And, what's happened to the site once occupied by the Bethlehem Steel Plant nestled in the Lehigh Valley of Northampton County, Pennsylvania? Abandoned in 1995 when the plant ceased operations, this restored property will soon house the Smithsonian Institution's National Museum of Industrial History, as well as a shopping and entertainment center covering 160 acres on the banks of the Lehigh River. An important site in Bethlehem, Pennsylvania is going from brownfields to economic growth and prosperity.

Have you been to Somerville, Massachusetts lately? A 1,500-square-foot building once occupied by a series of mattress manufacturers, but left abandoned and unused since 1995, is being renovated and restored. Thanks to help from EPA, the Department of Housing and Urban Development, and state and local organizations in Massachusetts, including the Massachusetts Visiting Nurses Association, the building will soon open as a 100-unit, assisted-living facility and neighborhood health center for the citizens of Somerville. And, it will bring at least 45 new permanent jobs along with it.

Humble Beginnings

Many clean-ups start with a single, individual initiative. "Someone at a town planning meeting just stood up and said, 'Let's get rid of that ash dump,'" recalls Thomas Galligani, Director of Economic Development of Lowell, Massachusetts. And, with that single statement, the process of dismantling Lowell's unsightly, dangerous field of industrial ash began. Today, a 6,000-seat ballpark stands where the ash dump once lay. "The ballpark is drawing suburbanites back to Lowell," says Galligani. "It is a real image-booster." It's also providing tax revenues to this textile town that is struggling to revitalize.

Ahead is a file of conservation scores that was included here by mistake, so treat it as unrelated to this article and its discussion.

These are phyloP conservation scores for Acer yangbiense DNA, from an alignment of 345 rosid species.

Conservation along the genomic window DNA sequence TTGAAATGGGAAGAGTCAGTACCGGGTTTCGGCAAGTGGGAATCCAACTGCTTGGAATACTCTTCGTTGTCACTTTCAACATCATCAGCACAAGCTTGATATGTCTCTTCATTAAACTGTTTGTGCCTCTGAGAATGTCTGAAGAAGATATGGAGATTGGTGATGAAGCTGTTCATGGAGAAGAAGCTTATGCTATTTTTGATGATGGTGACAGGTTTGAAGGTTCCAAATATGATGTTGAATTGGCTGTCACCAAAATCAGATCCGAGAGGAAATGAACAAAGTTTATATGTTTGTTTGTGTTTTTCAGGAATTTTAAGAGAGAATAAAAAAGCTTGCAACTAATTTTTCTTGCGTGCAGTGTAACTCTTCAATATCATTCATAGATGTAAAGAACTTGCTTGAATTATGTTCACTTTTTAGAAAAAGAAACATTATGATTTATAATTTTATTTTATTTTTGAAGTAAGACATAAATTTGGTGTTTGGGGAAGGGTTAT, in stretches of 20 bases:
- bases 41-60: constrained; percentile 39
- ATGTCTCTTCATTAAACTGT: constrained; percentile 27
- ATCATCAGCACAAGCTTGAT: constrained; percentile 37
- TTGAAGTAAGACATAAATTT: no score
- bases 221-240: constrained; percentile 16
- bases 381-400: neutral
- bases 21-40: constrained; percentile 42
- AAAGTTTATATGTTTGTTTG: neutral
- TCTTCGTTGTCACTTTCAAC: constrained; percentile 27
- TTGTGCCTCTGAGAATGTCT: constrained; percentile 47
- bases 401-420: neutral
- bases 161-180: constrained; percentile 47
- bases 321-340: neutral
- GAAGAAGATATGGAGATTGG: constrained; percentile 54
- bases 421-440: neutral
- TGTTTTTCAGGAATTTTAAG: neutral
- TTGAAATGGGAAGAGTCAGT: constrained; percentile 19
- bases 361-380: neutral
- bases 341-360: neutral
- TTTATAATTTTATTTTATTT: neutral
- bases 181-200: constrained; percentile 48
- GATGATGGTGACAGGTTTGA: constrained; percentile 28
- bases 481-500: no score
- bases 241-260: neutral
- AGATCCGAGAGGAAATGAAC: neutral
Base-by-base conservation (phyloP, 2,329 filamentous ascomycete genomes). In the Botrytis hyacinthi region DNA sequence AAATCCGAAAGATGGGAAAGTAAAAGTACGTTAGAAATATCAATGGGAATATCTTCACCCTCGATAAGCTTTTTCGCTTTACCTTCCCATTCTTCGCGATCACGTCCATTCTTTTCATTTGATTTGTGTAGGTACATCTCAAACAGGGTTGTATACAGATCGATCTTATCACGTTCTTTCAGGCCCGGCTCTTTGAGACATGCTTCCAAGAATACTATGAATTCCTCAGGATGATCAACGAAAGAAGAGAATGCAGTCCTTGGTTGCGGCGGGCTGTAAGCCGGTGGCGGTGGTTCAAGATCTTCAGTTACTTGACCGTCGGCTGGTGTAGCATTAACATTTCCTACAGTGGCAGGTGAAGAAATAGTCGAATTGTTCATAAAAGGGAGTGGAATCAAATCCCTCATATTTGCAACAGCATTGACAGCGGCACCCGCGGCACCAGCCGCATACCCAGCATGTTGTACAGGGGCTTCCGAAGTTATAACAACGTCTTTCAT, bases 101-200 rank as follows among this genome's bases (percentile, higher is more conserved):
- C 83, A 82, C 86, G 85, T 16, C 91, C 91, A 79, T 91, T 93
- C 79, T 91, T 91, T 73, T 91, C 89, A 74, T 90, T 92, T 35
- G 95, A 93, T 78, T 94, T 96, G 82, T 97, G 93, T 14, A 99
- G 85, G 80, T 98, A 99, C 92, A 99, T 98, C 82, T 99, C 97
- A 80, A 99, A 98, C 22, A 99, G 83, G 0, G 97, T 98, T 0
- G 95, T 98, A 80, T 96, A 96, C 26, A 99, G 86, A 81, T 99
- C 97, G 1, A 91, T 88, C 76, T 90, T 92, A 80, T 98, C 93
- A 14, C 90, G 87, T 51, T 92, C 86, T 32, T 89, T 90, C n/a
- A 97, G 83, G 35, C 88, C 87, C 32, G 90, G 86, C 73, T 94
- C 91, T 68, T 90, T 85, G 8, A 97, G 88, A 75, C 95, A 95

Hartford, Connecticut resident, Kelvin LoveJoy, was concerned about the safety of neighborhood children. So, in 1995, he complained to local authorities about his "neighbor:" a 1.7-acre illegal dump that was littered with debris from construction and paint jobs, household garbage, and decayed buildings. Soon after, various organizations, including the EPA, a nearby soup kitchen, and a local middle school, began purging the dump of junk and lead-contaminated soil. Today, the renovated site is being readied to open as a community garden featuring a nature observatory for the middle school -- a one-of-a-kind resource for this low-income community.

Who Pays the Bills?

Who pays to clean up abandoned industrial sites? Often, state and local governments and Federal programs, such as the EPA's Brownfields Redevelopment Initiative, pay the bills. Sadly, private investors are often scared away from industrial clean-ups by the high costs and potential for generating pollution-related liability problems. Still, hearty investors do occasionally rush in where others fear to tread.

Take Texas businessman, Ed Ostrovitz. He cleared storage tanks from an abandoned 26-acre lot in a low-income area of West Dallas. With EPA's guidance, he spent $1 million on the project to create a site for his expanding wood-recycling plant. Ostrovitz could have built the plant - - with its nearly 100 new jobs - - in the suburbs. But, he believed that would have cost him and his community too dearly.

An Extra Bonus: Job Training and Individual Development Opportunities

Perhaps the best outcome of EPA's Brownfields Redevelopment Initiative is the simultaneous creation of opportunities for "individual redevelopment," too.

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